My neighbour, the mine dump

The threat to Soweto

I first met Israel Mosala in a small greenhouse tucked away in a corner of Joubert Park in Johannesburg’s notorious Hillbrow district.

I’d scheduled a meeting with EarthLife Africa, a non-profit organisation driven by a small but dedicated group of volunteers and one of the first to voice concern about acid mine drainage (AMD).

  • The case of Davidsonville
  • Mosala was late. He shuffled in apologetically and took a seat without meeting my eyes.
    His body was thin and energetic and he was dressed in tight-fitting jeans and a tucked-in T-shirt. I asked him where he was from. “Meadowlands. Soweto,” he quietly replied, his head still bowed.

    As we drove there together, Mosala told me that it was the constant presence of mine waste in his home area that spurred him into action and thrust him into his work—leading educational activities supported by EarthLife.

    Soweto is host to several large mine dumps and the Klip River, which snakes through the suburb, polluted by sewage, garbage and mine waste.
    On windy days parts of the area are shrouded in mine dust and become nearly invisible.

    Pools of acid water from Gauteng’s Western Basin—where it has been accumulating in empty mine shafts, reaching the surface and polluting waterways since 2002—lie beside the busy Elias Motsoaledi highway, a stone’s throw from the densely populated Braamfischerville and the new RDP development, Sol Plaatje.

    According to a test done for the Mail & Guardian, the water has a pH, a measure of acidity, of 2. Safe water, or what scientists call neutral water, has a pH of 7.

    Concerns that Africa’s biggest city could be seriously affected by AMD have turned attention away from the fact that the area that houses two-thirds of Johannesburg’s population is already living with acid water.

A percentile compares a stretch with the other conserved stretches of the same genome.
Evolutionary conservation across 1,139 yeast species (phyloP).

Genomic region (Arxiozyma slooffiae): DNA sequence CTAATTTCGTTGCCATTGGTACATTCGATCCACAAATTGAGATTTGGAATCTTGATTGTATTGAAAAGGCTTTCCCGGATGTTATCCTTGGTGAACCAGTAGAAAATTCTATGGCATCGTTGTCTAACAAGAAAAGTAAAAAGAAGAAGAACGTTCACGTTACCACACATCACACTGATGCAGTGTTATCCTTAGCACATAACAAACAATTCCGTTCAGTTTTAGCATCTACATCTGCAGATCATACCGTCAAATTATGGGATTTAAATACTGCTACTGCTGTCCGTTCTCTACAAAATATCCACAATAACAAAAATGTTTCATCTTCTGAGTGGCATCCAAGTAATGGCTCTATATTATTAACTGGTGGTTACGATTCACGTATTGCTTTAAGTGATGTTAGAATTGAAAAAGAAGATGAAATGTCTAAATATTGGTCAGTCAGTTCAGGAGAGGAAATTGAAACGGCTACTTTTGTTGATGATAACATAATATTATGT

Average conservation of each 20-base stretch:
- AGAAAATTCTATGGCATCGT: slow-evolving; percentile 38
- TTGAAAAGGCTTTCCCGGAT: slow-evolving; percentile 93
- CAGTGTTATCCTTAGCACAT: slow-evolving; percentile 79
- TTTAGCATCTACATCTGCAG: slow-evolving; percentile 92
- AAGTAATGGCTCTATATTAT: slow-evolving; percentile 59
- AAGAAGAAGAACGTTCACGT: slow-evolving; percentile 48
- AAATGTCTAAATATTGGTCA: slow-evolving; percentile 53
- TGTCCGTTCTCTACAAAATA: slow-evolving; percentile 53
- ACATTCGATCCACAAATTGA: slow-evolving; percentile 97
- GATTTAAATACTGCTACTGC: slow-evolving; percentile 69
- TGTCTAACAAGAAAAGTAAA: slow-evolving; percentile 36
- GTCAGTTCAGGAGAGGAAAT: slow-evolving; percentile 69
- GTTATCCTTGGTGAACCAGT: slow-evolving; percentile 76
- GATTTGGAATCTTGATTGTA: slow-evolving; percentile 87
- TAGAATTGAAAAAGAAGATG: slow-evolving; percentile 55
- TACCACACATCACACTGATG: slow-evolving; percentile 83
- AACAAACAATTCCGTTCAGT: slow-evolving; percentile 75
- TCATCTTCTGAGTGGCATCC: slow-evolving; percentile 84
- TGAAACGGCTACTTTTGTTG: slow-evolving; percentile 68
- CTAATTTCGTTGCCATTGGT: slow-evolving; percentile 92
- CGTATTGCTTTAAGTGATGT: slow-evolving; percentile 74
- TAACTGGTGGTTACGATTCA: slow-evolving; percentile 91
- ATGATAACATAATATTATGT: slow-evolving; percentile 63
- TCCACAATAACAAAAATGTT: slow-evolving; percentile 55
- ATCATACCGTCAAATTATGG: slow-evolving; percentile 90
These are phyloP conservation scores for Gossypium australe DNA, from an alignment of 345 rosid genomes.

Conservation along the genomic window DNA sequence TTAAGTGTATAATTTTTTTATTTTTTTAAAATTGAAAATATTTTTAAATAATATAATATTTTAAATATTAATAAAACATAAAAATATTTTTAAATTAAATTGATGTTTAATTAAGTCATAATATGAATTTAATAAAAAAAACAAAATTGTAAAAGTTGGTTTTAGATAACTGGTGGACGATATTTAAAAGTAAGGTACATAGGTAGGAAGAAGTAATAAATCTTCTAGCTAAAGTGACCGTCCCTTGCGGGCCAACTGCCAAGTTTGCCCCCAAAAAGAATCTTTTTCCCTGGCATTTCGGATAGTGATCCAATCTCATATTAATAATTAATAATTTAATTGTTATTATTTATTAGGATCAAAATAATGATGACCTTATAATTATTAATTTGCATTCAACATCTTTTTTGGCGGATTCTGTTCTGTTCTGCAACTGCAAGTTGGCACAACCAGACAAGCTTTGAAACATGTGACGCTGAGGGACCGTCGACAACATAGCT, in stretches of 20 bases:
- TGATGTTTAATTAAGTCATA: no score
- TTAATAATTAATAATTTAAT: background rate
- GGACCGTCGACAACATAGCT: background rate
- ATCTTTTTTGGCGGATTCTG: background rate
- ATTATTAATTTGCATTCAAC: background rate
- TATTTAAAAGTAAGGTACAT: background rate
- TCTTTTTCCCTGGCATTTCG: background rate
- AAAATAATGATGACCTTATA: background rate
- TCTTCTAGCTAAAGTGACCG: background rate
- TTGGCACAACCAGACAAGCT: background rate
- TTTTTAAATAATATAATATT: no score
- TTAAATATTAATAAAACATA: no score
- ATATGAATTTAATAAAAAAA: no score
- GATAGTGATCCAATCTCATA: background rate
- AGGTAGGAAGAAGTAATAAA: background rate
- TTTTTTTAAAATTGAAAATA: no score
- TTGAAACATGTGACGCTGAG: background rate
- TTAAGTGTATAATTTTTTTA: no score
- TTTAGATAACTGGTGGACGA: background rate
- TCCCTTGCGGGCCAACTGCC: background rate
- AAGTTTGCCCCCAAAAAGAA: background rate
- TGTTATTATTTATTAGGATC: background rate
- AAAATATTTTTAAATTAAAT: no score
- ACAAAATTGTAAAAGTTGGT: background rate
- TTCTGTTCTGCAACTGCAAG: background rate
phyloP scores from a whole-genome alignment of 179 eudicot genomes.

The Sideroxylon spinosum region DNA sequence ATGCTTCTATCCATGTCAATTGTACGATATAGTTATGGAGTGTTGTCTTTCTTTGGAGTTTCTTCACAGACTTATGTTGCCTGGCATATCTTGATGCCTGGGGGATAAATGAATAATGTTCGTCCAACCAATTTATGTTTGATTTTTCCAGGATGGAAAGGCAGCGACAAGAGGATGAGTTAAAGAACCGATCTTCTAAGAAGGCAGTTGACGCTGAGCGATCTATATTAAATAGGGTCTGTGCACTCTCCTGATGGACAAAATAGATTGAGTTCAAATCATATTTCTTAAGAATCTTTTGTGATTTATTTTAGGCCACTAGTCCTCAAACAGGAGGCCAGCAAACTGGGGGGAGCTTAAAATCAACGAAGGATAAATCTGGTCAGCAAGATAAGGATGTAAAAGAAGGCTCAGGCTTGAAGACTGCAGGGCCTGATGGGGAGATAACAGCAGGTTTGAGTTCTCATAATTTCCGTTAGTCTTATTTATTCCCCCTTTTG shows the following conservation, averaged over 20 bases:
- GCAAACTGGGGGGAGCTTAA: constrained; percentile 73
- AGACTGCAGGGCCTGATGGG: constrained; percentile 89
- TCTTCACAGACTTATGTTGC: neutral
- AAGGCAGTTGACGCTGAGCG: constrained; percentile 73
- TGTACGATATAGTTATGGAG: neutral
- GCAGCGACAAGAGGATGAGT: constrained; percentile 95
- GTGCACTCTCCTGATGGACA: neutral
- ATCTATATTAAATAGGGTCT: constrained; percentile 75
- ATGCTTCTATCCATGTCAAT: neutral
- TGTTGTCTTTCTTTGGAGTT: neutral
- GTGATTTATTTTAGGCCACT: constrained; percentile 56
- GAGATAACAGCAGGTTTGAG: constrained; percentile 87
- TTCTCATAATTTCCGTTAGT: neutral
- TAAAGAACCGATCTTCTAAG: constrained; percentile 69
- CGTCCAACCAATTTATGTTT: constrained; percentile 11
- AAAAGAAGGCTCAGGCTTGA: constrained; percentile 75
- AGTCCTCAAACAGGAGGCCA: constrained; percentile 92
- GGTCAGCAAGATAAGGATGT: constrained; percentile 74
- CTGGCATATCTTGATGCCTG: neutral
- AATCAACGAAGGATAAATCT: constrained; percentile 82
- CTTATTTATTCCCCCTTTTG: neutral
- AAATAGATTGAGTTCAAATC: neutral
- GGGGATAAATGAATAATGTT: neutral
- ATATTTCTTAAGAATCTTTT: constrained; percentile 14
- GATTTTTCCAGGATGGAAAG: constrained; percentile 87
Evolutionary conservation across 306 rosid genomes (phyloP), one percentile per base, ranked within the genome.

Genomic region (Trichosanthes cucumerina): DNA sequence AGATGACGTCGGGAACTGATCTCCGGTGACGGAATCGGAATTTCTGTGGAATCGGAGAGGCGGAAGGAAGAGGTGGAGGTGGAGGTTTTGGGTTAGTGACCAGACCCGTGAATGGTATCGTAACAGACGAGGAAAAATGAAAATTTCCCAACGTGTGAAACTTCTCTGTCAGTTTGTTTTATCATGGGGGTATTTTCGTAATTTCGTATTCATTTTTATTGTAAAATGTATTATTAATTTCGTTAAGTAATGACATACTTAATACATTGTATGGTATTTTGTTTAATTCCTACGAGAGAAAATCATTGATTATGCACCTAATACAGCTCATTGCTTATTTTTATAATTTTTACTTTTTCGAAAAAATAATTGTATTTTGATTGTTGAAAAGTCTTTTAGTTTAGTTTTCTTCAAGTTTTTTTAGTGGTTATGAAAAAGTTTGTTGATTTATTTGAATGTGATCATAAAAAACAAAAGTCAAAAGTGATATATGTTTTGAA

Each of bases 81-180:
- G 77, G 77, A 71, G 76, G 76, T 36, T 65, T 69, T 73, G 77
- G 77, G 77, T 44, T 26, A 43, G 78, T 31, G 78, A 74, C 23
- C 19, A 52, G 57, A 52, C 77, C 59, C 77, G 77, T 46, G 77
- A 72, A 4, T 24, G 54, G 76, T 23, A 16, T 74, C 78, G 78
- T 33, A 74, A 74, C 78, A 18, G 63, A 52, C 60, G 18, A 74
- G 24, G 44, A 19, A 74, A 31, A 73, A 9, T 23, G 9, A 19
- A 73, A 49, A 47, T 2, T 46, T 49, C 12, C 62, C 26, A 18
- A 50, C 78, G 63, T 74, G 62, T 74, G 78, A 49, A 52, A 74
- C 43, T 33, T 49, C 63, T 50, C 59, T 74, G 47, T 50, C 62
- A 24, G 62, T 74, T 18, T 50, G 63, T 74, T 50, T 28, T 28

Holy water
    To visit the Klip River at a weekend is to visit a pulsing, teeming church. Before even seeing the river, passersby can hear drums and singing.

    Throngs of worshippers line the water. They are in different positions and states of meditation. The atmosphere is calm and serene, with libations and prayers taking place from sunrise to sundown.

    Men and women of all denominations show up on foot or packed into cars, with family, friends, or individually, to pray and have their souls cleansed by the Klip’s cold, forgiving water.

    Simpiwe, a young sangoma who will not give his surname, said the water can help with many ailments. “We believe that water cleans everything — If there is cancer, you’ve got bad luck, spirits are hurting you, then you come here to cleanse — There are spirits which are flowing here.” The Klip embodies more than just the substance that it holds.

    “When a person is born, they are inside the water,” said Simpiwe. “Water is very important because it protects you from the tummy of your mom. The nurse used — water to wash you. When Jesus was baptised, he went to the River Jordan and John baptised him there.

    We are using the water to wash ourselves, our clothes, even looking after the plants. Water is very important.” But the Klip River is dying.

    DRD Gold’s Crown Operation
    Besides the seepage from the dumps that surround Soweto, residents and environmental activists said that the river is also potentially threatened by DRD Gold’s Crown Operation, which is upstream, and a new Central Rand Gold operation, housed upstream from the New Canada Dam.

    A test of water from a leaking pipe coming from the operation, which is next to a wetland, showed a pH of 2.

    But both companies maintain the river is not being affected by their work. DRD Gold said an investigation was undertaken which found that no irregular spillage is taking place at the site.

    In an email from Central Rand Gold, the company said: “[Our] operation is based approximately 5km away from the New Canada Dam — We run a closed circuit and don’t discharge any water outside of our mining area.”

    An analysis conducted by Waterlab, an independent water-testing company, on behalf of the M&G, showed the Klip has a pH of 4,9, with elevated levels of iron and manganese, both by-products of AMD.